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A supercrystal created by researchers from Pennsylvania State University and Argonne National Laboratory represents a new state of matter with long-term stability. The goal of the research team, which also includes researchers from the University of California, Berkeley; Oak Ridge National Laboratory; and Lawrence Berkeley National Laboratory, is to discover states of matter with unusual properties that do not exist in equilibrium in nature.
“We are looking for hidden states of matter by taking the matter out of its comfortable state, which we call the ground state,” said professor Venkatraman Gopalan. “We do this by exciting the electrons into a higher state using a photon, and then watching as the material falls back to its normal state. The idea is that in the excited state, or in a state it passes through for the blink of an eye on the way to the ground state, we will find properties that we would desire to have, such as new forms of polar, magnetic, and electronic states.”
To find hidden states, the researchers use a pump-probe technique, irradiating a sample for 100 fs at a wavelength of 400 nm (blue light). The pump light excites the electrons into a higher energy state. It is followed by a probe light, which is a gentler pulse that reads the state of the material.
Stimulation with ultrafast light pulses can realize and manipulate states of matter with emergent structural, electronic, and magnetic phenomena. However, these nonequilibrium phases are often transient, and the challenge is to stabilize them as persistent states.
To maintain the intermediate state of matter, the team found a way to block the system, by preventing the material from doing what it wanted to do, which was to minimize its energy fully without constraints.
A 3D image of a supercrystal from phase-field simulations using the software μ-PRO. Courtesy of L-Q Chen Group, Penn State.
The researchers stacked alternate layers of lead titanate and strontium titanate to build a 3D structure. Lead titanate is a ferroelectric material; strontium titanate is not. This mismatch forced the electric polarization vectors to take an unnatural path, curving back on themselves to make vortexes, like water swirling down a drain.
The Berkeley team grew these layers on top of a crystal substrate between the two layered materials. This provided a second level of obstruction, as the strontium titanate layer tried to stretch to conform with the crystal structure of the substrate, while the lead titanate had to compress to conform to it; putting the system into a state with multiple phases randomly distributed in the volume. At this point, the researchers irradiated the material, dumping free charges in the material to add extra electrical energy to the system. This drove the system into a new state of matter, a supercrystal.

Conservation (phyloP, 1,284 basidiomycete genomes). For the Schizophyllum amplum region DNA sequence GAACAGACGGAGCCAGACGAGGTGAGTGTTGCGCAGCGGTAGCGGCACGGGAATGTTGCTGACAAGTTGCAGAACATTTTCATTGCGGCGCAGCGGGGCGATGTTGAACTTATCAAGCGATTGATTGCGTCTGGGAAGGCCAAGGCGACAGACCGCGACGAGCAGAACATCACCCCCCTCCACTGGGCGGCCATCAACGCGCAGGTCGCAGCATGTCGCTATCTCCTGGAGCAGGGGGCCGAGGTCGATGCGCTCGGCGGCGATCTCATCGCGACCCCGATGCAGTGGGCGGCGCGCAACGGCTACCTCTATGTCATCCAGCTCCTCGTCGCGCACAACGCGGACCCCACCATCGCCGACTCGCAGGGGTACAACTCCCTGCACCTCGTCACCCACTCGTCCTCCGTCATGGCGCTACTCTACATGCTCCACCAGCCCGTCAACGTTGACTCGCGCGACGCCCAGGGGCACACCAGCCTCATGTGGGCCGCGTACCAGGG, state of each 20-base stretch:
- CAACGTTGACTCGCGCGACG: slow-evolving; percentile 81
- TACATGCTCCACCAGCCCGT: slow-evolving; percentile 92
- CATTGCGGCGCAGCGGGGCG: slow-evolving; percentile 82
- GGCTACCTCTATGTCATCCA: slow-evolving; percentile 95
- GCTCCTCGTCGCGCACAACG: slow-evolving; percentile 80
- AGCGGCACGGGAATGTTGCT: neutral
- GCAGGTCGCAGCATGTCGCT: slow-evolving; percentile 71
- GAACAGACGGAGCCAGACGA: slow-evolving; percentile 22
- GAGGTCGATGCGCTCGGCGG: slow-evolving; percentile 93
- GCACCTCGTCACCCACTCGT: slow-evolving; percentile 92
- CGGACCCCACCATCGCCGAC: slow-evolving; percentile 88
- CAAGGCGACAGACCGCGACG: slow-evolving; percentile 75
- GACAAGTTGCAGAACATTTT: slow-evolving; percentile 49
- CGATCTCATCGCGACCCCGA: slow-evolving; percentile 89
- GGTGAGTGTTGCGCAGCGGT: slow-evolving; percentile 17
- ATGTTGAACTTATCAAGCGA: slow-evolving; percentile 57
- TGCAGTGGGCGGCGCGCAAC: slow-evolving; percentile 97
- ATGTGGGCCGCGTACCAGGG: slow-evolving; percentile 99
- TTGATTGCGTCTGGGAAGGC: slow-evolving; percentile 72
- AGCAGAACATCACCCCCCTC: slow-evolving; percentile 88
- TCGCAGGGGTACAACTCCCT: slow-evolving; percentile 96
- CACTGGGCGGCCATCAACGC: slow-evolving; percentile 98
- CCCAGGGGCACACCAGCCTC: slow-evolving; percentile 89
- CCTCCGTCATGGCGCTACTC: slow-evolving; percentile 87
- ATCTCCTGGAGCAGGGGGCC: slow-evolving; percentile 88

These supercrystals have a unit cell much larger than any ordinary inorganic crystal, with a volume one million times larger than the unit cells of the original two materials. The material finds this state on its own, the researchers said.
Unlike transient states, this supercrystal state can persist potentially forever at room temperature. When it is heated to about 350 °F, it is erased. The process can be repeated by hitting the material with a light pulse and erasing it using heat. The supercrystal state can only be created by ultrashort laser pulses with a specific minimum of threshold energy, and cannot be created by spreading out the energy over long pulses.
The researchers used high-energy x-ray diffraction to examine the supercrystal before and after it formed. Their examination clearly showed the transformation from disordered matter into a supercrystal state.
“By virtue of its short pulse duration, an ultrafast laser imprints excitations in materials faster than their intrinsic response time,” researcher Vlad Stoica said. “While such dynamical transformations were already explored for decades to stimulate the ordering of materials, a strategy for their steady state stabilization seemed out of reach until now.”
The researchers used high-resolution x-ray diffraction combined with imaging at the nanoscale level to observe the evolution of irreversible structural reordering. They said that for the first time, they were able to observe that a single ultrafast laser pulse irradiation of artificially layered polar material can induce long-range structural perfection when starting from relative disorder. The team reported that this experimental demonstration has already stimulated theoretical developments and could have implications toward the future realization of artificial nanomaterials that cannot be developed through traditional fabrication.
“The combination of x-rays and ultrafast optical sources at the Advanced Photon Source gave us the best opportunity to explore the supercrystal’s nanoscale structure, along with the ability to understand why the material could be repeatedly changed from ordered to disordered states,” said John Freeland, staff scientist at Argonne National Lab. “This information, together with the modeling, gave us very deep insight into the physics behind the creation of this new phase.”
Researchers at Penn State performed computer calculations using a phase-field software package that closely simulated the experimental results. “Our phase-field simulations were able to predict the three-dimensional real-space images of a supercrystal whose diffraction patterns generally match the experimental patterns, and to identify a range of thermodynamic conditions for the stability of the supercrystal,” professor Long-Qing Chen said. “Such integrated experimental and computational studies are extremely useful and productive.”
The research was published in Nature Materials (https://doi.org/10.1038/s41563-019-0311-x).
Optical creation of a super crystal with 3D nanoscale periodicity. Courtesy of L-Q Chen Group, Penn State.READ MORE